IMN #34 — Sam Spratt
It's Monday Night #34
Tonight, let’s share thoughts about @SamSpratt's work: an intriguing series of digital paintings combined with esoteric texts that tell us the epic & mythological tale of Luci.
The proposal of @SamSpratt is initially somewhat confusing: an audacious reappropriation of the figure of Lucy, who was for a long time the most complete human fossil for the extinct species of australopithecines.
As is often the case, the creative work begins with a simple play on the signifier: here, it is the substitution of one letter for another. Lucy becomes Luci.
This minimal change does not imply any sound transformation of the word (phonetically, Lucy and Luci are identical) but is enough to make Sam's Luci a fictional character.
It is by the reversal of the last letter (the lowercase i as lowercase y in reverse) that we tip over in the myth: Luci is not anymore a vestige of the past but the name of a new beginning.
Paradoxically, Luci is the name of what is more archaic and the name of an event which is still to come and which, to take place, requires that we go back through all the stages of this accident that we call human life.
One could say that the Luci project takes the format of a television series and transforms it. Rather than bringing a drama to its conclusion, each chapter deepens the enigmatic character of this epic that is both a hypnotizing perdition and a return to humanity's childhood.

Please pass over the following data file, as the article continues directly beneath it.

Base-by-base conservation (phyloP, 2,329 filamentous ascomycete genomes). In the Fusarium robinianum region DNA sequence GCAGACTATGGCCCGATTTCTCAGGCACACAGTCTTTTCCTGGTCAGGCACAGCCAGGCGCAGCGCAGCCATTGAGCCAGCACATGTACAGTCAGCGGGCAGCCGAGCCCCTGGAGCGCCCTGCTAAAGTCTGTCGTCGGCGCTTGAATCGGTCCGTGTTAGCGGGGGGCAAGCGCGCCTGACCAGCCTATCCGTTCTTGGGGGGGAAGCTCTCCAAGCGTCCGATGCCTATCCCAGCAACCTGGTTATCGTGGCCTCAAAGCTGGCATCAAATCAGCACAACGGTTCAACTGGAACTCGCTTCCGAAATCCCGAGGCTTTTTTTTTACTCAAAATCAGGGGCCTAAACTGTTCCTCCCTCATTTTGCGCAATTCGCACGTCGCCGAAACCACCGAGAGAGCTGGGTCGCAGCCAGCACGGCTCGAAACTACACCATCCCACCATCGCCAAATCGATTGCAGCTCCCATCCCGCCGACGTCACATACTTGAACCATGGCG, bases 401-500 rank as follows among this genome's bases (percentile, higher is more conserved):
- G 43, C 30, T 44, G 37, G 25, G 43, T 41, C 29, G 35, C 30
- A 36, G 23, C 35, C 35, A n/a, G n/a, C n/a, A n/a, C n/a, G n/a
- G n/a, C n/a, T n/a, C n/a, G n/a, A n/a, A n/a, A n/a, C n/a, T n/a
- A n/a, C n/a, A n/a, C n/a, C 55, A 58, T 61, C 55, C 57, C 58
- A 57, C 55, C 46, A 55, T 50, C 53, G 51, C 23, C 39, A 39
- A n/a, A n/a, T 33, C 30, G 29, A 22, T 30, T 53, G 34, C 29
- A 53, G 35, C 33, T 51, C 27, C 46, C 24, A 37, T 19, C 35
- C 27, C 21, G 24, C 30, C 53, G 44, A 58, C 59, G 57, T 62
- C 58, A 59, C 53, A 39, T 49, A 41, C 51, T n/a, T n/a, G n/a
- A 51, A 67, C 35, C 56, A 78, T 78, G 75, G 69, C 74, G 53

Every @SamSpratt's paintings is an episode of great dramatic intensity that seems destined to remain unresolved.
The texts used as captions are there to provoke an interpretation that disorients or neutralizes any simplistic reading of the painting, such as: first, an initial situation, then a disturbing element, twists and turns, a denouement and a final situation.
Luci's saga does not correspond to any pre-established narrative scheme.
It is made of ellipsis, silence, eternal return, flashbacks, by a deliberate use of anachronism and other forms of mixing temporalities.
We should speak here of a work of composition or montage rather than of a legend: on the one hand, the painting is not an "illustration" of the text and, on the other hand, the text never gives the explanation of what is painted.
To my mind, the text functions as an invitation and a challenge: the fable activates a network of analogies and metaphors that pushes us to look for the meaning of the painting at different levels (historical, allegorical, literal, etc.), as for a sacred symbol.
Luci is this prehistoric human animal that lives forever in the time of the origins, and it would still be the case even if she had to live in the end of the times.
From one painting to another, we discover her in various positions, re-enacting the most elementary gestures of human life: rituals of care, life and death, walking, resting, fighting, devotion.
But Luci does not accomplish a kind of return to the lost paradise - the state of nature, the eden of before the fall. Behind her, there are skyscrapers, next to her, books.